Belfast Telegraph

Bangers and cash as firm snags Marks & Spencer sausage contract

By David Elliott

A Co Down food producer has snagged a £50m deal with Marks & Spencer to supply all its "top tier" sausages in the UK and Ireland with the help of a posh hot dog.

Downpatrick-based firm Finnebrogue has been supplying the supermarket with pork, beef, venison and lamb sausages for a number of years but the three-year contract will represent a big leap in turnover.

As a result, owner and managing director Denis Lynn said he expects to create a further 30 jobs to add to the 108 staff already working at the company.

"This deal secures Finnebrogue and secures our staff," he told the Belfast Telegraph. "Because of our successful partnership with Marks and Spencers and our growth of the high-end sausage, they've put their faith in us to deliver."

The company, which is based on the Finnebrogue Estate outside Downpatrick, is most famous for its venison after Mr Lynn created the largest deer farm in the UK in Ireland back in 1996, but has since diversified into sausages, burgers and stuffings.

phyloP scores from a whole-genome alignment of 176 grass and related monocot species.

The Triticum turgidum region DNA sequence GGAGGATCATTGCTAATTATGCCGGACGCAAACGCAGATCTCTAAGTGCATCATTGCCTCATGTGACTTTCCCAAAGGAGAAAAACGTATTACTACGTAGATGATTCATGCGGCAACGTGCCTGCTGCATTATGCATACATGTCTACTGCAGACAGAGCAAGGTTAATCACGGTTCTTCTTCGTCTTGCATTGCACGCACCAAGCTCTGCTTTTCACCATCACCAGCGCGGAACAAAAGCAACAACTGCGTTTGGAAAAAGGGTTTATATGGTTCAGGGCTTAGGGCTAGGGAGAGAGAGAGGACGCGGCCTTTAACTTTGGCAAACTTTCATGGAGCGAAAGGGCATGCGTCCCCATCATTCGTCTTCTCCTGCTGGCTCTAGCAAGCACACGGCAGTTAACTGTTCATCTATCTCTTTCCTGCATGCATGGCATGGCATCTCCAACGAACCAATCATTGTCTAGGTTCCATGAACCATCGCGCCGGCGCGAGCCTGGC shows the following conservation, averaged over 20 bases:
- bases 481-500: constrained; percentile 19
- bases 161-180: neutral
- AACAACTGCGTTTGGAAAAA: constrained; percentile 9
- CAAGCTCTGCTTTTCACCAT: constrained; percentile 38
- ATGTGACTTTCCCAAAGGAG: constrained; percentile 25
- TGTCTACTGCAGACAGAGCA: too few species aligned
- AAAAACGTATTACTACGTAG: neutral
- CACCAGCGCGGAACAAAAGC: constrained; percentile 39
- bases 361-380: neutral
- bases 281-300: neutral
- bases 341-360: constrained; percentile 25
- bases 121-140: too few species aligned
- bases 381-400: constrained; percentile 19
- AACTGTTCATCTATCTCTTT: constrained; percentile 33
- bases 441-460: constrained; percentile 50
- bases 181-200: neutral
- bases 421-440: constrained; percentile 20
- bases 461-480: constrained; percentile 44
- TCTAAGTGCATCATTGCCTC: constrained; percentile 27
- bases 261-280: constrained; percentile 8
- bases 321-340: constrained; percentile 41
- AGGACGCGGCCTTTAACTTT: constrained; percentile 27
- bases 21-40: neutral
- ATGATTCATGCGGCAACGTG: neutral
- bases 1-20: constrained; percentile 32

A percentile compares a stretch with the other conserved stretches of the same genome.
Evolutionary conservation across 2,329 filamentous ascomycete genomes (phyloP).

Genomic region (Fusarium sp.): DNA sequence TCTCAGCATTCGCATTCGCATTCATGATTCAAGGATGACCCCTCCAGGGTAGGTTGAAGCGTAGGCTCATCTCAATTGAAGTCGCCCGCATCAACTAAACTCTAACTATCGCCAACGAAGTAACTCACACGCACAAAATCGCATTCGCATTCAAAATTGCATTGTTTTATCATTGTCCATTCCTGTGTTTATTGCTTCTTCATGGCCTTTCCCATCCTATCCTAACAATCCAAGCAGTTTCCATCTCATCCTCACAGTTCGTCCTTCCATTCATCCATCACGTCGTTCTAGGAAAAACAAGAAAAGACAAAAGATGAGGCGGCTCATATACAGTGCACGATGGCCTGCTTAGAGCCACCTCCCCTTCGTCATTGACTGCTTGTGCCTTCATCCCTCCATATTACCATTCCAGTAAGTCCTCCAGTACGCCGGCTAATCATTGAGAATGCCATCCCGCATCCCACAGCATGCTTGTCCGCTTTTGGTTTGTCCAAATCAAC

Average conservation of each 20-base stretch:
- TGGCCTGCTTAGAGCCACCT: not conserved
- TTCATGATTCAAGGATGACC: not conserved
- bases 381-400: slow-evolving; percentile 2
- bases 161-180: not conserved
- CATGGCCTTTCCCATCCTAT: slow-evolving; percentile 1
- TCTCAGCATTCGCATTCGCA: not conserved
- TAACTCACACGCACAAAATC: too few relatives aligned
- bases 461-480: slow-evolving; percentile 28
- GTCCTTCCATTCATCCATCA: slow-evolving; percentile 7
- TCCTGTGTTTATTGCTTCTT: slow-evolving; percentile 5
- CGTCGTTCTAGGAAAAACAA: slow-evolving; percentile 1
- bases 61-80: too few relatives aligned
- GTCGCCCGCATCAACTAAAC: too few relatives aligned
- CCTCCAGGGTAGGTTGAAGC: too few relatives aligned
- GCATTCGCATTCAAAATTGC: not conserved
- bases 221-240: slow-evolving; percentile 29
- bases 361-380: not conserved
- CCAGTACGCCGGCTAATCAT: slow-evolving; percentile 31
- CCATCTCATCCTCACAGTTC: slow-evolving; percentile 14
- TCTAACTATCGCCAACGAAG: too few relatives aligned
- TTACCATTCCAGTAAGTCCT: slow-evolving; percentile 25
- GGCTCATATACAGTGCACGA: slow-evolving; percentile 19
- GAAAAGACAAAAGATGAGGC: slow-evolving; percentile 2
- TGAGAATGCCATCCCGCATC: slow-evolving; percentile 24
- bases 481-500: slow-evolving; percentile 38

He said turnover has consistently grown by 18% a year but will dwarf that figure with the latest deal, one which has come about through a close relationship with the supermarket.

Most recently that has culminated in the "Posh Hot Dog", a cross between a frankfurter and a premium sausage, which was an idea thought up by Marks & Spencer and developed by Finnebrogue.

Mr Lynn said it's proved hugely popular over the last few weeks, particularly given the warm weather across the UK with sales topping £300,000 a week.

"The posh dogs have taken the barbecue market by storm and outsold all our other sausages put together," he said. "It's a Marks and Spencer take on the hot dog made from smoked pork, but you cook it like an upmarket sausage."

Mr Lynn said striving for excellence is key to the success of the business.

"When you completely and totally focus on being the best at what you do, then eventually it works," he said. "But remember, it's a journey and the second you think you have it cracked your wrong."


Belfast Telegraph